Canada: Liquefied Natural Gas Shell Participates in LNG Canada Project

Editor: Alexander Stark

Shell Canada Energy has taken a final investment decision (FID) on LNG Canada, a major liquified natural gas (LNG) project in Kitimat, British Columbia, Canada. With LNG Canada’s joint venture participants also having taken FID, construction will start immediately with first LNG expected before the middle of the next decade.

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Shell gives green light to invest in LNG Canada. (sample image)
Shell gives green light to invest in LNG Canada. (sample image)
(Source: Shell)

London/UK — Shell’s 40 % share of the project’s capital cost is within the company’s current overall capital investment guidance of $ 25 to 30 billion per year. According to Ben van Beurden, Chief Executive Officer, Royal Dutch Shell, the supply natural gas over the coming decades will be critical as the world transitions to a lower carbon energy system. Global LNG demand is expected to double by 2035 compared with today, with much of this growth coming from Asia where gas replaces coal. LNG Canada is positioned to help Shell meet the growing needs of customers at a time when we see an LNG supply shortage in our outlook, the CEO said. With significant integration advantages from the upstream through to trading, LNG Canada is expected to deliver the company an integrated internal rate of return of some 13 %, while the cash flow it generates is expected to be significant, long life and resilient.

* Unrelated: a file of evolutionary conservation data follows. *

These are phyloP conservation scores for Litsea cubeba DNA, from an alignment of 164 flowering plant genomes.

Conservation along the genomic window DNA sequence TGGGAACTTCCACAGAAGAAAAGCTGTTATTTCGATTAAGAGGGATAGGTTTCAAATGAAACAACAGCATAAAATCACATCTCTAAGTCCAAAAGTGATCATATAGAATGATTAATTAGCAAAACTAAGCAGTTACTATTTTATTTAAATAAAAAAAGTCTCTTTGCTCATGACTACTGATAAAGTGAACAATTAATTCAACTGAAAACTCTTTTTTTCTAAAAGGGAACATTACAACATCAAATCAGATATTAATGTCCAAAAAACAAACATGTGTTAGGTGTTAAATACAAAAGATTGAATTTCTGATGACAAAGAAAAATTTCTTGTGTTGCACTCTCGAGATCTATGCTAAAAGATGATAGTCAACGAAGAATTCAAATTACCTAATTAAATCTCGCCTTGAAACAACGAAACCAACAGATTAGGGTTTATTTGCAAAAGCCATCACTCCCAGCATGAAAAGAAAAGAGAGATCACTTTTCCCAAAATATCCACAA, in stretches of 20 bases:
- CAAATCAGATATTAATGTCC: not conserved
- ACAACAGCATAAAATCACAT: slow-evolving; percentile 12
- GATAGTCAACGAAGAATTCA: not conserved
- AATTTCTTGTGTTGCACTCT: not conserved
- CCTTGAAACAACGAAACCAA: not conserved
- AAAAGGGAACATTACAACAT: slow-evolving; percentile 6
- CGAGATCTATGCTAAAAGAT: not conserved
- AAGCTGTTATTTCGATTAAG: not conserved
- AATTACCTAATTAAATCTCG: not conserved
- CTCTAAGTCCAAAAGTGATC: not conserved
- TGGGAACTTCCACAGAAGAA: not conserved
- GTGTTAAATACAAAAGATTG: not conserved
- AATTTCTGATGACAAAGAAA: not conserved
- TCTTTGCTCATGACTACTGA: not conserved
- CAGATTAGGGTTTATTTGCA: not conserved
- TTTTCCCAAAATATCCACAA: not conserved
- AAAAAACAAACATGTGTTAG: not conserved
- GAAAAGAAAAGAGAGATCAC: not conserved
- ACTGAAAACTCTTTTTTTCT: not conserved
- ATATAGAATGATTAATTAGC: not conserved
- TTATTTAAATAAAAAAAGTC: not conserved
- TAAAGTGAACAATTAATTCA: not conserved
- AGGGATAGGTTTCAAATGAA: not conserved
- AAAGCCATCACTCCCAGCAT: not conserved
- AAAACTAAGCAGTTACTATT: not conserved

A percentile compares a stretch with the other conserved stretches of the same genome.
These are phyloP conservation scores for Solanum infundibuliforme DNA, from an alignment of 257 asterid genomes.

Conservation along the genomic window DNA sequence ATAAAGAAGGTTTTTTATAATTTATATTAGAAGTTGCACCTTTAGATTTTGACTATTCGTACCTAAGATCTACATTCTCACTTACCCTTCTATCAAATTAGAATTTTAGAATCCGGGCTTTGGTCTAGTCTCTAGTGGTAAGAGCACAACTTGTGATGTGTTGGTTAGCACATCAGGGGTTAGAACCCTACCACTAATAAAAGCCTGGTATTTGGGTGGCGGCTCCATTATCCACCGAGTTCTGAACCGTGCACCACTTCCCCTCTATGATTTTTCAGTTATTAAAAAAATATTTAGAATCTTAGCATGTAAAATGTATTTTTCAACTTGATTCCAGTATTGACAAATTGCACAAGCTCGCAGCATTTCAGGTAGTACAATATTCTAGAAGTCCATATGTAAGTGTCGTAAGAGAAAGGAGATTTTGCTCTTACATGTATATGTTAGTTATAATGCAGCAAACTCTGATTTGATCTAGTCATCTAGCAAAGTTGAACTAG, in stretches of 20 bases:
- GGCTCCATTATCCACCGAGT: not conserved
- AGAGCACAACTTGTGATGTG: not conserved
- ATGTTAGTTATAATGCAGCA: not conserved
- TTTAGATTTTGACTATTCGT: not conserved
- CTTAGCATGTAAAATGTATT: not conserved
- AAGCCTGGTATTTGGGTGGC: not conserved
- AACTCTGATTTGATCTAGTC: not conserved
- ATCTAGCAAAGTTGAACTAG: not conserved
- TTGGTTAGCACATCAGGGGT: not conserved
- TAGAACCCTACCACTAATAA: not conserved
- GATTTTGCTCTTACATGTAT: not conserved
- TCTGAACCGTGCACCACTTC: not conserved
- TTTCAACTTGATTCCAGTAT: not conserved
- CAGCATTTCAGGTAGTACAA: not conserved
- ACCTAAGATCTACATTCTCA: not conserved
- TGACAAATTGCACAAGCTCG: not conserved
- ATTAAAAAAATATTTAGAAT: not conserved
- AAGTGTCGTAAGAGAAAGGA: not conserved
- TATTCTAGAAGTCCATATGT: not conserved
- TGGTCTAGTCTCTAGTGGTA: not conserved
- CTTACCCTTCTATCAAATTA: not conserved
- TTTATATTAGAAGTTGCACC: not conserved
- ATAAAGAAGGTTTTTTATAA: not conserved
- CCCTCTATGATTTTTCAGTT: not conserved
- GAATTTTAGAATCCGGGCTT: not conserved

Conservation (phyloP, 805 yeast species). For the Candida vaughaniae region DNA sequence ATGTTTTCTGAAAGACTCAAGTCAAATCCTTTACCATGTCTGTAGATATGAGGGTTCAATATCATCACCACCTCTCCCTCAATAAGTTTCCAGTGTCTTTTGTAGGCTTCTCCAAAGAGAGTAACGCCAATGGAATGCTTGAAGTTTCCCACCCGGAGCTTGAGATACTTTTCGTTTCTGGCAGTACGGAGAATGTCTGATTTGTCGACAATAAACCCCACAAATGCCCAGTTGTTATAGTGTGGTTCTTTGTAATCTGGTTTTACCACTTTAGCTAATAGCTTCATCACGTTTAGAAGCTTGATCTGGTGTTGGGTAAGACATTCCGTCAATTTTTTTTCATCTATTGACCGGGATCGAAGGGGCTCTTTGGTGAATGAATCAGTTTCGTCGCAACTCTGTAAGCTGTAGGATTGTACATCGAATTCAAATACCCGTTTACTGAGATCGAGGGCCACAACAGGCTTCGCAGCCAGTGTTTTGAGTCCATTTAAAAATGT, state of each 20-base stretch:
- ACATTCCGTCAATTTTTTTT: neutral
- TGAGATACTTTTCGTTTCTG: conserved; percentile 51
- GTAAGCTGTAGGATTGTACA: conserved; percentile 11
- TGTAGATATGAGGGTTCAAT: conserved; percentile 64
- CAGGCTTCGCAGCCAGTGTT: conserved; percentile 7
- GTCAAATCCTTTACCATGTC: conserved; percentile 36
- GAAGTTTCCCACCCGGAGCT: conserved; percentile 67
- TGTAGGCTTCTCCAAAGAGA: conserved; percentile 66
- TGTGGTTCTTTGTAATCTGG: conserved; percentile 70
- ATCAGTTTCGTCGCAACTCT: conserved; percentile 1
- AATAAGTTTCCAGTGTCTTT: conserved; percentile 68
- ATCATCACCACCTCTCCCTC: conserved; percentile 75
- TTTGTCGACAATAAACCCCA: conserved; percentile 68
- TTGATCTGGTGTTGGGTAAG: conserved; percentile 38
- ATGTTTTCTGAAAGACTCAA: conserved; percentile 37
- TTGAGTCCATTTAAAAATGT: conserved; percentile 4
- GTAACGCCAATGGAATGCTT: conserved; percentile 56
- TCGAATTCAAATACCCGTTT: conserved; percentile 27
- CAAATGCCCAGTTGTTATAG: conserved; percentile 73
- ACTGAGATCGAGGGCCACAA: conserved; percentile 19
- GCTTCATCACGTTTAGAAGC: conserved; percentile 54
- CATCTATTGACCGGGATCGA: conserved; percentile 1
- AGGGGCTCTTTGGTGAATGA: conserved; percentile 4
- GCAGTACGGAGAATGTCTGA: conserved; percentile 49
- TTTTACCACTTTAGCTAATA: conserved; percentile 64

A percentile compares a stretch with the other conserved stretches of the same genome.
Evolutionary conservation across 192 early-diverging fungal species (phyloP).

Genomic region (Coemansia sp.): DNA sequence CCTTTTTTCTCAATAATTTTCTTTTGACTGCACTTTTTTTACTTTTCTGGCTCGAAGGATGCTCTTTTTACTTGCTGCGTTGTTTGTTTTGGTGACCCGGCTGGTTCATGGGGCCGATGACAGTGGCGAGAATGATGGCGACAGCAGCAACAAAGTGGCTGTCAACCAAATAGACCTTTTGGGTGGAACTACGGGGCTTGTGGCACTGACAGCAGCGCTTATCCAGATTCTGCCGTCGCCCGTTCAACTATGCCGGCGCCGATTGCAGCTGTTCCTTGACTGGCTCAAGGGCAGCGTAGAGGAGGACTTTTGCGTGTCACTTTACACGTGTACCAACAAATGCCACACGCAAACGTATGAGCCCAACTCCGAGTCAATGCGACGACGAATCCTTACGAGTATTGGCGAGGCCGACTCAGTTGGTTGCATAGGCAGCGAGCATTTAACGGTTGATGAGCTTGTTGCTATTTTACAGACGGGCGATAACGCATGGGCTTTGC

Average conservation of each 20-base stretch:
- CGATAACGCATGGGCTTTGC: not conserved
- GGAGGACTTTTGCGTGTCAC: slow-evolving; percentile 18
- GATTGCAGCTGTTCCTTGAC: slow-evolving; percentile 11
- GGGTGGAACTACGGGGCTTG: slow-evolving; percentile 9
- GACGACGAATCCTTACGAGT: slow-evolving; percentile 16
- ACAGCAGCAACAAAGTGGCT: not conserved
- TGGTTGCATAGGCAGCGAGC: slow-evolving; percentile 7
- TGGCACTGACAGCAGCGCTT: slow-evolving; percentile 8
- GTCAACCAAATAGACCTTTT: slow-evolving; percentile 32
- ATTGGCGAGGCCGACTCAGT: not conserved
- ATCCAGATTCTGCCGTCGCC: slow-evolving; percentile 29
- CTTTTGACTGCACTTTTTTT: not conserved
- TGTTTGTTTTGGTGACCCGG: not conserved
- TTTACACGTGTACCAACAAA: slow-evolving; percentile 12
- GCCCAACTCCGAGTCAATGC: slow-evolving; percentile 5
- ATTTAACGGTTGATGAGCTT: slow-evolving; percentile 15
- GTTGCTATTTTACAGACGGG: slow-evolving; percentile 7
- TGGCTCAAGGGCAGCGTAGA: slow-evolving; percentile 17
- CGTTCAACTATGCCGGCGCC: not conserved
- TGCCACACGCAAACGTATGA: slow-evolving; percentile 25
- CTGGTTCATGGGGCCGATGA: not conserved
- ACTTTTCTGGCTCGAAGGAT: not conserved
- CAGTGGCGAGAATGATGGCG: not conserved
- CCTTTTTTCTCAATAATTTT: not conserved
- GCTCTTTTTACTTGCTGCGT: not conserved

In the last two years, LNG Canada has improved its competitiveness, reduced execution uncertainty and gained significant stakeholder support, the company announced in a statement.

LNG Canada is a long life asset that will initially export LNG from two processing units or “trains” totaling 14 million tonnes per annum (mtpa), with the potential to expand to four trains in the future. It is advantaged by access to abundant, low-cost natural gas from British Columbia’s vast resources and the relatively short shipping distance to North Asia, which is about 50 % shorter than from the US Gulf of Mexico and avoids the Panama Canal. The LNG export facility will be constructed using proven industry technology on a large, partially developed industrial site with an existing deep-water port, roads, rail and power supplies.

The project has been designed to achieve the lowest carbon intensity of any LNG project in operation today, aided by the partial use of hydropower.

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